Flat Design was here before

Just found this illustration of some of the work we did for apple in 1992. That was just after we started MetaDesign in San Francisco and it involved a complete design system for the Mac OS. All flat.

Mac OS design system 1992. All flat.

Mac OS design system 1992. All flat.

7 comments

  1. Samo

    It may be because I am getting old, but it’s getting really tedious to keep being bombarded with “the next big thing” regarding design that keeps flooding everything from Dribbble to Twitter when designers discover the “big truth” that the current fad is the only “proper” way to do design.

    Design is supposed to solve problems, and that means it has to use _all_ the tools available. iOS 7 is a perfect example of the a design fad being taken to the extreme, where functionality and the cognitive ability of recognize the visual elements suffer from a—pretty inconsistent and schizophrenic, at that—push for a thinner and flatter design.

    *stops ranting about kids these days and leans back in his recliner*

    Having said that, the flat design language that Meta used for the Mac OS was great. But that’s, I guess, because it was chosen to solve a problem, not because the intern spent too much time on Dribbble… :P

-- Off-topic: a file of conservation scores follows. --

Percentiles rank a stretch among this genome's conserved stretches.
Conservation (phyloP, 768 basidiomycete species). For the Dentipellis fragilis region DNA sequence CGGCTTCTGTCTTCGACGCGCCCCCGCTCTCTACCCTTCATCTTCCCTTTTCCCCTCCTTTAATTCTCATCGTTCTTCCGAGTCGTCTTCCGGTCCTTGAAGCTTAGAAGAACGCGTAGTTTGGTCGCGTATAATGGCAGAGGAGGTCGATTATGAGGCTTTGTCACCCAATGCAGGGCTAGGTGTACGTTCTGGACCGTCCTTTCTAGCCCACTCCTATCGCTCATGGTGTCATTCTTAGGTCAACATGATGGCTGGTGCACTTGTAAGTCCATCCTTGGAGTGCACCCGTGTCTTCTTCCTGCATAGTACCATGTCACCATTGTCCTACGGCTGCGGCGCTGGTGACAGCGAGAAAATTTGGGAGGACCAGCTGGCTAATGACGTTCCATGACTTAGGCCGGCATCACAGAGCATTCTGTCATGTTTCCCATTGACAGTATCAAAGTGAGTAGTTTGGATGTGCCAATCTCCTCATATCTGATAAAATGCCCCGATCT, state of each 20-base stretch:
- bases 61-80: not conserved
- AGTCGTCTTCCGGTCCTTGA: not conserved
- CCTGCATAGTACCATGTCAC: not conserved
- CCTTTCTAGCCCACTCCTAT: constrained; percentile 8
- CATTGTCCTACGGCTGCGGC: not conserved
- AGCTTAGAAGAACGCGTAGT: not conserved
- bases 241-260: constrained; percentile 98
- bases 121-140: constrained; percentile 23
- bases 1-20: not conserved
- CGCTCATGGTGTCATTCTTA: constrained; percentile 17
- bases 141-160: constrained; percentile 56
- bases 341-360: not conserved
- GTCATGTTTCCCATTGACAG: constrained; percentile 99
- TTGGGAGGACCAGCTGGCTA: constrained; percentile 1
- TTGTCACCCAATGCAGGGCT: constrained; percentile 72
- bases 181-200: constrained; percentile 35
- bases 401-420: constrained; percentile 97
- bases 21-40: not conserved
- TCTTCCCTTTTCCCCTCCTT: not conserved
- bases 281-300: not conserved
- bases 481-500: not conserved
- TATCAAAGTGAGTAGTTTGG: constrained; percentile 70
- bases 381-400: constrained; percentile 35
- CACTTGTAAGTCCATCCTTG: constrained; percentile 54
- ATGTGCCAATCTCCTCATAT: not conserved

2. No! Microsoft invented the style with their Window 8 Flat Design! (and all the junk behind it which is still same as Windows 95). :)

  3. Flat design is such a lazy term. The web world needs to grow up with these silly trends.

  4. Hurray for the return to flat. Don’t know why it needs a new name, maybe because I’m old-fashioned. I called the first jelly-colored iMacs and accompanying interface and Windows prompt imitation with WinDex and those highlighted, drop-shadowed, epileptic fit-inducing, 1970s-office-supply-product-imitation visuals “goobily” design.

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